We live in an era of baby-bump obsession -- duh.
But following the much-hyped births of Prince George and North West, it’s still easy to feel a little postpartum depressed. If you’re like me, you want to cry about the way celebrity tabloids can make nine months feel like nine years. You feel intensely irritable that people don't know the difference between Miley Cyrus and Syria, but even the least interested among us can’t help knowing Prince George’s swaddle was aden + anais and Duchess Kate’s post-maternity dress was made by Jenny Packham.
I’m here to say that this hopeless feeling is normal. It’s OK to want to shake your remote the next time you flick past a roundtable discussion of Duchess Kate’s postnatal bump. You’re not the only one who wants to throw your iPhone at the wall when confronted with a headline about whether the future monarch will be circumcised.
If it’s any consolation, it will all be over soon. America, ever the narcissistic mother, prefers baby bumps to children and expectant mothers to full-fledged bum-and-nose-wiping ones.
Yes, culturally speaking, we are obsessed with the celebrity unborn. But our well-wishing turns to nitpicking minutes after a woman’s feet leave the stirrups and our (I mean her) little bundle assumes an identity of his or her own. So it’s T-minus 10, really, until Kate and the royal prince are subjected to the one-size-fits-all injunctions of the mommy wars.
If this sounds like an overstatement, let’s briefly revisit 2006 — a year that brought us the overexposed pregnancies of Angelina Jolie and Katie Holmes. Overly invested in their pregnancies, we American women obsessed about everything from their morphing midsections and the ways in which their miniatures would have the best of everything. Multiple nannies? Cribs of solid gold? Diapers lined with cashmere? These blessed babies were already more attractive and wealthier than we’d ever be — pre-approved for Amex black cards even in utero.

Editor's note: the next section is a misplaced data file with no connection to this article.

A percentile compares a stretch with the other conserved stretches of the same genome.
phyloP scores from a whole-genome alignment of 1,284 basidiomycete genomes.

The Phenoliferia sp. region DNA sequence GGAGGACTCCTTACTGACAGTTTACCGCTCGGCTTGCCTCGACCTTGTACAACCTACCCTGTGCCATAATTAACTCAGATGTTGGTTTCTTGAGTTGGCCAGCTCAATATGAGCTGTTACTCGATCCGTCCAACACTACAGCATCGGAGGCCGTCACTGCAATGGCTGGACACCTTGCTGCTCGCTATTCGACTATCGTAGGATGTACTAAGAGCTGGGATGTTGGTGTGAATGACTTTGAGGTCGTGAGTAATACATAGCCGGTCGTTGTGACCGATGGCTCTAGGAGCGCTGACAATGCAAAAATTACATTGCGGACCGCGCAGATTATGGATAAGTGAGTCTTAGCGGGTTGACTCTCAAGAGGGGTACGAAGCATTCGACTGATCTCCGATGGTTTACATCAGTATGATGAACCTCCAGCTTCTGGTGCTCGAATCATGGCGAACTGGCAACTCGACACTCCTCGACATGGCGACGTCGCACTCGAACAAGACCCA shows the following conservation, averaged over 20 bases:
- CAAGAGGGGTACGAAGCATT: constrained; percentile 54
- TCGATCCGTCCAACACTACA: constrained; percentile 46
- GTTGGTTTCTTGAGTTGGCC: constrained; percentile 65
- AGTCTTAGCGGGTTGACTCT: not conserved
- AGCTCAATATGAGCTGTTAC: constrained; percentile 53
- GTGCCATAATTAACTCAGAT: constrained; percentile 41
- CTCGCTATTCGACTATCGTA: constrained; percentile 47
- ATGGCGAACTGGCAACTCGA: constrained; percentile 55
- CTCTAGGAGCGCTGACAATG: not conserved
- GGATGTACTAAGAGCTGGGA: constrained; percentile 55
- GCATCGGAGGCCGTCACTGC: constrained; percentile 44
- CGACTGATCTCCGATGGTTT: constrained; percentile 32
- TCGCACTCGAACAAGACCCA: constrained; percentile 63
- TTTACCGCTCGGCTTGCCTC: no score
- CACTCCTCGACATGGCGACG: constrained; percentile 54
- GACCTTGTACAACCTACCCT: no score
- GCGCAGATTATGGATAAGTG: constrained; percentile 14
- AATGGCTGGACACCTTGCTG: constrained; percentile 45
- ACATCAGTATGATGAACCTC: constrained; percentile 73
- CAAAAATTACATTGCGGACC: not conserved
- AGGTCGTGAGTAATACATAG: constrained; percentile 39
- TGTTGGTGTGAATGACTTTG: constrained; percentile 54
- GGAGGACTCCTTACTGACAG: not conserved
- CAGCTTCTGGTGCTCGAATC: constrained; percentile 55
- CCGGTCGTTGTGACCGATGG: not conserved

Now contrast that to these modern times, in which Angie faces scrutiny for letting Shiloh wear boys' clothes and Katie has taken heat for sexualizing Suri with high heels and preservative-filled phallic snacks.
Some might argue that technology — camera phones and celebrity blogs — have merely made these daily parenting struggles more visible. Still others might say, “Hey, this is America. We have a knock ’em down to build them up culture.” But it seems to me that we’d much rather treat these women like fantasized extensions of ourselves and we are only fascinated in them just as long as we can aggrandize or deflate them in order to assuage our egos.
At the moment, there’s much speculation as to the “kinds of mothers” our famous new mommas will be, with most concluding that Duchess Kate will be “working” and “hands on” while Kim Kardashian will be“fame-whoring” and “attention-conscious.” But these assumptions actually say more about our own collective self-image, don’t ya think?
It doesn’t take a board-licensed shrink to see that Kim brings us face to face with our misgivings about ourselves — the shame we feel about social media and self-exposure, about being a generation that tweets before we think. We celebrate Kate, on the one hand, because we’re reluctant to part with princess fantasies and, on the other, because with her high street fashions and former commoner status, we like to think she is “just like us.” In reality, both women are everything and nothing like us, and the way we relate to “them” depends entirely on whether we like what we see.